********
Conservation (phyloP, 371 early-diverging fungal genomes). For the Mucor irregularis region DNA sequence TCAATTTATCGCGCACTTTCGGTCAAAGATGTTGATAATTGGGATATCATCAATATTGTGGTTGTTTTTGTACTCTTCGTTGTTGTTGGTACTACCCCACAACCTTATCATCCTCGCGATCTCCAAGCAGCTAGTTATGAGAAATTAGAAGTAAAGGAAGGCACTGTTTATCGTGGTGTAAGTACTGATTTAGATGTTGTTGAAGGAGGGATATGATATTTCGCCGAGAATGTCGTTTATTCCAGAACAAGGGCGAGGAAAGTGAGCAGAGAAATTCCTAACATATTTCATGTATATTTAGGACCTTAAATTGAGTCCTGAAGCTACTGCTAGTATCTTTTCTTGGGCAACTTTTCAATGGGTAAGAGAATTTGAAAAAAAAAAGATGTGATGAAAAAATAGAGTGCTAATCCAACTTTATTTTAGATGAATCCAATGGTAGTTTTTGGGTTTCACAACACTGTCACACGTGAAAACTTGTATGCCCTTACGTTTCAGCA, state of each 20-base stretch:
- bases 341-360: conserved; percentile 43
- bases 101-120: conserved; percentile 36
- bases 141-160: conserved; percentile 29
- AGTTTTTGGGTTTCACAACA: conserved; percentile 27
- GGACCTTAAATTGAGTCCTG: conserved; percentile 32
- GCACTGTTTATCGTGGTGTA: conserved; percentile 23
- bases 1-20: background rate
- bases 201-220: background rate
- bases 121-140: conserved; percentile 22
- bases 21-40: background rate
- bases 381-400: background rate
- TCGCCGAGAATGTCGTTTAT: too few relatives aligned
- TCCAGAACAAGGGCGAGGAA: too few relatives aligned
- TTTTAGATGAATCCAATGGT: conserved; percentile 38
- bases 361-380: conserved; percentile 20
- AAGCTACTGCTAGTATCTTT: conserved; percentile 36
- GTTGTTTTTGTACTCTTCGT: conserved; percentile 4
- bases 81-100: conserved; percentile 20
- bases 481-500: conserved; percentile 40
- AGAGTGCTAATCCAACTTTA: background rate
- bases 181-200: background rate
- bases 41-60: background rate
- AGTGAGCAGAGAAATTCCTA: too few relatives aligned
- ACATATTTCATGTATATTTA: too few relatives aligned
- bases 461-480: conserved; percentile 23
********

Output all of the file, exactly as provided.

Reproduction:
Conservation (phyloP, 371 early-diverging fungal genomes). For the Mucor irregularis region DNA sequence TCAATTTATCGCGCACTTTCGGTCAAAGATGTTGATAATTGGGATATCATCAATATTGTGGTTGTTTTTGTACTCTTCGTTGTTGTTGGTACTACCCCACAACCTTATCATCCTCGCGATCTCCAAGCAGCTAGTTATGAGAAATTAGAAGTAAAGGAAGGCACTGTTTATCGTGGTGTAAGTACTGATTTAGATGTTGTTGAAGGAGGGATATGATATTTCGCCGAGAATGTCGTTTATTCCAGAACAAGGGCGAGGAAAGTGAGCAGAGAAATTCCTAACATATTTCATGTATATTTAGGACCTTAAATTGAGTCCTGAAGCTACTGCTAGTATCTTTTCTTGGGCAACTTTTCAATGGGTAAGAGAATTTGAAAAAAAAAAGATGTGATGAAAAAATAGAGTGCTAATCCAACTTTATTTTAGATGAATCCAATGGTAGTTTTTGGGTTTCACAACACTGTCACACGTGAAAACTTGTATGCCCTTACGTTTCAGCA, state of each 20-base stretch:
- bases 341-360: conserved; percentile 43
- bases 101-120: conserved; percentile 36
- bases 141-160: conserved; percentile 29
- AGTTTTTGGGTTTCACAACA: conserved; percentile 27
- GGACCTTAAATTGAGTCCTG: conserved; percentile 32
- GCACTGTTTATCGTGGTGTA: conserved; percentile 23
- bases 1-20: background rate
- bases 201-220: background rate
- bases 121-140: conserved; percentile 22
- bases 21-40: background rate
- bases 381-400: background rate
- TCGCCGAGAATGTCGTTTAT: too few relatives aligned
- TCCAGAACAAGGGCGAGGAA: too few relatives aligned
- TTTTAGATGAATCCAATGGT: conserved; percentile 38
- bases 361-380: conserved; percentile 20
- AAGCTACTGCTAGTATCTTT: conserved; percentile 36
- GTTGTTTTTGTACTCTTCGT: conserved; percentile 4
- bases 81-100: conserved; percentile 20
- bases 481-500: conserved; percentile 40
- AGAGTGCTAATCCAACTTTA: background rate
- bases 181-200: background rate
- bases 41-60: background rate
- AGTGAGCAGAGAAATTCCTA: too few relatives aligned
- ACATATTTCATGTATATTTA: too few relatives aligned
- bases 461-480: conserved; percentile 23